Will you want to eat before your reading? Do some exploring? That should be taken into account, too. Not all venues have food, and you might not always have time to eat anything once you get there, so you might want to make time for that before your reading.

It never hurts to check out the local bookstores to see if your book is in stock. While you’re there, why not ask to sign whatever copies are in-store?

Getting prepped

If you’re traveling by car, you might be able to buy yourself a bit more time, but when you’re taking a train or a bus and you’re on someone else’s schedule, you never know what to expect.

If you have a preference on how you present yourself at a reading – say, with a certain style or look – come dressed for it, or bring a change of clothes in your bag.

Again, because you never know what happens along the way, be as ready as possible when you get to the venue. Also be ready for the possibility that the bathrooms may not be the types of places you want to linger too long.

At a talk I gave out of province a couple years ago, there was a single bathroom at the back of the store. I wanted to use the washroom before things got started and was pointed in the right direction, with no hesitation from the event’s organizer. When I got in there, I found a dirty, stained toilet covered in pubic hair and a single square of toilet paper. But there was no other option, so I squatted and got out of there as fast as possible. Of course, there was no soap to wash up with, either.

Luckily, I haven’t had to use too many bathrooms like that since. But I always go to a reading expecting it to be a possibility, which is why I use long-lasting makeup primer and get ready before I leave the house. That way, when I get to where I need to be, all I need to do is a quick touch-up.

Being ready to go when you get to the venue also means you’ll have more time to chat with the organizers and the other readers.

What to do if no one shows up

Okay, so it happens. But it could happen in your hometown, too. Sometimes readings just aren’t a draw.

Should it be a big deal? No, because you had fun, right?

You have to focus on the positive. Did you meet someone really interesting? Did you sell a few books? Did you connect with the people who were in the audience, even if there were only five of them?

Recently, I did an event in Kingston with author Liisa Ladouceur. We had great promotion for it: the local newspaper did a big article to hype it. So did the Queen’s Journal. It was listed. Liisa did a radio interview the night before, and we threw in a book giveaway for fun.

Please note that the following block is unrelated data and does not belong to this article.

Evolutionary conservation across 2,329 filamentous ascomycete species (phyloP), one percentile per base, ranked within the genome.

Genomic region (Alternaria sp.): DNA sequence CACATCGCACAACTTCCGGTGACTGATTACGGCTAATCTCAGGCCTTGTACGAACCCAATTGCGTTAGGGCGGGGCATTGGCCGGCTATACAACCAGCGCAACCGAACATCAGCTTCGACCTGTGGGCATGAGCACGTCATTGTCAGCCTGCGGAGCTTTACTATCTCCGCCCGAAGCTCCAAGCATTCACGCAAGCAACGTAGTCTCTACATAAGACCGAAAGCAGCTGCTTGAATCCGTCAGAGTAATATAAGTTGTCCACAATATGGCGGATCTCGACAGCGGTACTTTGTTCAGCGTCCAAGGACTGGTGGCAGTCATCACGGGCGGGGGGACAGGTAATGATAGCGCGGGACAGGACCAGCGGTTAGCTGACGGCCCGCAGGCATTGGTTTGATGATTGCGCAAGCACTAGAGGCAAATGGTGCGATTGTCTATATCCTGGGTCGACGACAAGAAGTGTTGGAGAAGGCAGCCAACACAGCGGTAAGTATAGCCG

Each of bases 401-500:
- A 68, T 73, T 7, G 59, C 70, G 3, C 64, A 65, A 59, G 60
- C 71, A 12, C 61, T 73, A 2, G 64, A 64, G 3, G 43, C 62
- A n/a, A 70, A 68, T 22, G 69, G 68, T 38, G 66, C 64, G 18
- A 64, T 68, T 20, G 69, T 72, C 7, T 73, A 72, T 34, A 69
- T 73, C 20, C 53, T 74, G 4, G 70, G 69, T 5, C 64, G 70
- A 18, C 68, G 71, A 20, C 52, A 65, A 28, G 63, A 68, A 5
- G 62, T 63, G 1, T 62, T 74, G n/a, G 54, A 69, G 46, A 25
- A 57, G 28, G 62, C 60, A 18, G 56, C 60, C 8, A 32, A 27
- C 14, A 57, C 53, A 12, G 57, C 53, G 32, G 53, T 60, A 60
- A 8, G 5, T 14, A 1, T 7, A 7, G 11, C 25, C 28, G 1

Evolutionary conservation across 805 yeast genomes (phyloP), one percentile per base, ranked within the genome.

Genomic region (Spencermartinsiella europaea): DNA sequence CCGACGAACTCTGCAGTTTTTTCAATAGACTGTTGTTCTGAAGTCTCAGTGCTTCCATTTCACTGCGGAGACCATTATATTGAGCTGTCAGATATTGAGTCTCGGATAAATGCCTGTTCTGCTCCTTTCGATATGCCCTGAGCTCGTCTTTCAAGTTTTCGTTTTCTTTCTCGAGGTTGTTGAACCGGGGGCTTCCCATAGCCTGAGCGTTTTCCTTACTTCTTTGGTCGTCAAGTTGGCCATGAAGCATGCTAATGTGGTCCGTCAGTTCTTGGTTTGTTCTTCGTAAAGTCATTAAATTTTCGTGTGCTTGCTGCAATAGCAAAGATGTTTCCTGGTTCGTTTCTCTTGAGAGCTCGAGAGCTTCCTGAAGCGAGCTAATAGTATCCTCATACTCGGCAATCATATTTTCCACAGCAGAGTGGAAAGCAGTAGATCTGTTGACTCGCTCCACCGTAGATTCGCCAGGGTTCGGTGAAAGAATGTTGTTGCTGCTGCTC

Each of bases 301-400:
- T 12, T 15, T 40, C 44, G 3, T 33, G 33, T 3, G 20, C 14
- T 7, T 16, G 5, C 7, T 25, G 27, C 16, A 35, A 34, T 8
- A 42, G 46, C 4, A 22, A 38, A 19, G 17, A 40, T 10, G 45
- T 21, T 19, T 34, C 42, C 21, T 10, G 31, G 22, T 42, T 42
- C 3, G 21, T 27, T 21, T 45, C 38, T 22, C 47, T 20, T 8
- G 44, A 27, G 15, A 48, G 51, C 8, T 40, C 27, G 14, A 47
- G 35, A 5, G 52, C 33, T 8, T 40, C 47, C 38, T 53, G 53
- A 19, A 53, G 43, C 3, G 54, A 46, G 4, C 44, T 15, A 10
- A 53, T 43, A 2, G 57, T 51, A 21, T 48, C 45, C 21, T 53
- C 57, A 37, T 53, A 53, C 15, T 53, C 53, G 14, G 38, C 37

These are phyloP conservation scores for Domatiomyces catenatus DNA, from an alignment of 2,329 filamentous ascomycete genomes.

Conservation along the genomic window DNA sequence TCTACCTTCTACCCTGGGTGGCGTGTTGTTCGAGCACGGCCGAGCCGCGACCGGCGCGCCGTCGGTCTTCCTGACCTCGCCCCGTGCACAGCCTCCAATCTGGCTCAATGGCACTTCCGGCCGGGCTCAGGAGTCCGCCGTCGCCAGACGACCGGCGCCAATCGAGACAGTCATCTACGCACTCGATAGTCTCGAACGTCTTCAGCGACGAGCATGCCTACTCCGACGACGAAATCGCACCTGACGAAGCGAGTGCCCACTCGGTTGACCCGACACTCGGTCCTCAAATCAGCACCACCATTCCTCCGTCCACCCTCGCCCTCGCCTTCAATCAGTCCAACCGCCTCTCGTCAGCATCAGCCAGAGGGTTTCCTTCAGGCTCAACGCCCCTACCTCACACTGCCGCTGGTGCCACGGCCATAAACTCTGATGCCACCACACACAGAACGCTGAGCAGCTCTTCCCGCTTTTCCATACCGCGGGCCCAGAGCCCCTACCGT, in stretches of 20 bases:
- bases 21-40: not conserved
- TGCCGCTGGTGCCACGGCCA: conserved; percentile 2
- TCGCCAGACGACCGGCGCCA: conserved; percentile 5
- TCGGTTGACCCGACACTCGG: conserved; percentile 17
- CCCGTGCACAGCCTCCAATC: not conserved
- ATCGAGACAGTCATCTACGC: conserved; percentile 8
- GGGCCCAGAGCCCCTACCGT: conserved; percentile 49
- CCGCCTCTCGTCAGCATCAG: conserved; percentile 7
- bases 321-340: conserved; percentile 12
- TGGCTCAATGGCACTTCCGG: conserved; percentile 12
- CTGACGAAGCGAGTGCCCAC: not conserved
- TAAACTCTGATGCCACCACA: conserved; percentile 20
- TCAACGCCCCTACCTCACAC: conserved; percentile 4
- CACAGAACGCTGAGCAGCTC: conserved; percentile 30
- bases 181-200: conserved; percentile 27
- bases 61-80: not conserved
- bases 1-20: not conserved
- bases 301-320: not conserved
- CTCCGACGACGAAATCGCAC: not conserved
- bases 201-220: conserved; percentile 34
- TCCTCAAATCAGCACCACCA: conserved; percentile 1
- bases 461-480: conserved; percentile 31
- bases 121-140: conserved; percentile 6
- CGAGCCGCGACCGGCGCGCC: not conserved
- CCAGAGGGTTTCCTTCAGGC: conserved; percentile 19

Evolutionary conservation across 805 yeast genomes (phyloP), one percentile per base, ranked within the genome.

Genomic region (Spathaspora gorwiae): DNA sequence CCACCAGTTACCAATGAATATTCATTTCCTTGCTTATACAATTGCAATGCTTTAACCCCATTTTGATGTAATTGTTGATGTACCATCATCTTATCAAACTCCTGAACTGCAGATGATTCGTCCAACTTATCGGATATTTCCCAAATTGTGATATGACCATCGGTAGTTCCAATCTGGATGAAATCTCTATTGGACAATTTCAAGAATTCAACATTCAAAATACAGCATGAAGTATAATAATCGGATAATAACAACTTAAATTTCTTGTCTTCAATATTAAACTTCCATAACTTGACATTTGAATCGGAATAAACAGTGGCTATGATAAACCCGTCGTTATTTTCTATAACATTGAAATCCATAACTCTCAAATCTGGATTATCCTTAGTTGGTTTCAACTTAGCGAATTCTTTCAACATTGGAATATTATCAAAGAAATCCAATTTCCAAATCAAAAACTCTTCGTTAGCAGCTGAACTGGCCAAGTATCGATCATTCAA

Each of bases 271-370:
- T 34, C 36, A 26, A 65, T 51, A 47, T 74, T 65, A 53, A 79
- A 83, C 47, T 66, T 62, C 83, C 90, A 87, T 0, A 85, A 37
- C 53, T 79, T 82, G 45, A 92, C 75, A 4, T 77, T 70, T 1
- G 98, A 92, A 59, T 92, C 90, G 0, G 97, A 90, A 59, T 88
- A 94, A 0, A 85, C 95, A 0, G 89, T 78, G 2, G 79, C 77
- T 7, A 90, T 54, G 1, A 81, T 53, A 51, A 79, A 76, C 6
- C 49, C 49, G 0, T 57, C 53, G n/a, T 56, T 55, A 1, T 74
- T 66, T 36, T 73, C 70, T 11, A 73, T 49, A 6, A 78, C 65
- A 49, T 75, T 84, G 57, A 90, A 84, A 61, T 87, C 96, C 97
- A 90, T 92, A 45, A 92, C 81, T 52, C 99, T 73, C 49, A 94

There were prizes at the show. There was a DJ, Bill Gillespie, and a great local poet, Barry King. We held it at an artists’ collective in an old house. We decorated the space with candles. It looked great.

Despite all our efforts, the turnout wasn’t huge, but the enthusiasm of the people in the room was enormous. Everyone who was there was genuinely interested in what we were doing, and everyone had the chance to chat and ask questions. It was a lot of fun, and afterwards, I felt really good about it. The warmth in the room meant the trip was worth it.

And if you do a show that is a total, complete bust, with absolutely no fun at all? Well, either it will be a great story for later, a learning experience, or a quality drinking night spent with everyone else on the bill.

You’re only there for a short time. Make the best of it while you can.

The views expressed in the Writer-in-Residence blogs are those held by the authors and do not necessarily reflect the views of Open Book: Toronto.

Related item from our archives

Liz Worth 2011

Liz Worth is the Toronto-based author of Amphetamine Heart (Guernica Editions, 2011), Treat Me Like Dirt: An Oral History of Punk in Toronto and Beyond 1977-1981 (Bongo Beat/ECW, 2011) and Eleven: Eleven (Trainwreck Press, 2008), a shot of surreal punk fiction.

Go to Liz Worth 2011’s Author Page